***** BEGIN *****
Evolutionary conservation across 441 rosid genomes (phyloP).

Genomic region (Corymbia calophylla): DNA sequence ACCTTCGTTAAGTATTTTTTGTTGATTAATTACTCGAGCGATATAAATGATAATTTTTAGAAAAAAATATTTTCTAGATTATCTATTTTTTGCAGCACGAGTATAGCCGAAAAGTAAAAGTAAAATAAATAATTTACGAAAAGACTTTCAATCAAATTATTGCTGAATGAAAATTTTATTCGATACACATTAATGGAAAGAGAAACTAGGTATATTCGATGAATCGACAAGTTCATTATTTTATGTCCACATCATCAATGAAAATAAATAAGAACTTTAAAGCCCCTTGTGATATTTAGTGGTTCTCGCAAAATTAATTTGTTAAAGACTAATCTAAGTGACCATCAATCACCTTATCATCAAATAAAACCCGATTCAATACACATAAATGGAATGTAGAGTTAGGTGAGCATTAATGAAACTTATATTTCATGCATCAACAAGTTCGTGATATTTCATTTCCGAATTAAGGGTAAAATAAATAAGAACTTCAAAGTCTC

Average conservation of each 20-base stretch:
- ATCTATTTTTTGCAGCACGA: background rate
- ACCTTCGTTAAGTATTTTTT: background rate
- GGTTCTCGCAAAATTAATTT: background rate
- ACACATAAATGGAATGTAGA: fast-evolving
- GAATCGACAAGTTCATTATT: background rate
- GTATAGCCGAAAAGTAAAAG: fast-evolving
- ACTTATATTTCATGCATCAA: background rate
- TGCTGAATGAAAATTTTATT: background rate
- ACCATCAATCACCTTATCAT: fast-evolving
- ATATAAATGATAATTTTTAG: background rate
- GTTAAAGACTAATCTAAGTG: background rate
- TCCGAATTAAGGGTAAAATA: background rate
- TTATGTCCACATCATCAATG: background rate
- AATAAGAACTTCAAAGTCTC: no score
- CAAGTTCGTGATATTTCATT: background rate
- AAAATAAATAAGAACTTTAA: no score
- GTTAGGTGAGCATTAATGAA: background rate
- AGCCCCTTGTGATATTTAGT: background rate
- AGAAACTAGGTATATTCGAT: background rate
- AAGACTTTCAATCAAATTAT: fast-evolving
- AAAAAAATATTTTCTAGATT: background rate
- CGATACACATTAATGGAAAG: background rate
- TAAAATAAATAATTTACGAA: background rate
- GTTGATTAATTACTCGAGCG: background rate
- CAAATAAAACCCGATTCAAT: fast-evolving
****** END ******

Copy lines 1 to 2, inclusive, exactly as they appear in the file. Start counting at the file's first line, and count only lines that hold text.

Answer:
Evolutionary conservation across 441 rosid genomes (phyloP).

Genomic region (Corymbia calophylla): DNA sequence ACCTTCGTTAAGTATTTTTTGTTGATTAATTACTCGAGCGATATAAATGATAATTTTTAGAAAAAAATATTTTCTAGATTATCTATTTTTTGCAGCACGAGTATAGCCGAAAAGTAAAAGTAAAATAAATAATTTACGAAAAGACTTTCAATCAAATTATTGCTGAATGAAAATTTTATTCGATACACATTAATGGAAAGAGAAACTAGGTATATTCGATGAATCGACAAGTTCATTATTTTATGTCCACATCATCAATGAAAATAAATAAGAACTTTAAAGCCCCTTGTGATATTTAGTGGTTCTCGCAAAATTAATTTGTTAAAGACTAATCTAAGTGACCATCAATCACCTTATCATCAAATAAAACCCGATTCAATACACATAAATGGAATGTAGAGTTAGGTGAGCATTAATGAAACTTATATTTCATGCATCAACAAGTTCGTGATATTTCATTTCCGAATTAAGGGTAAAATAAATAAGAACTTCAAAGTCTC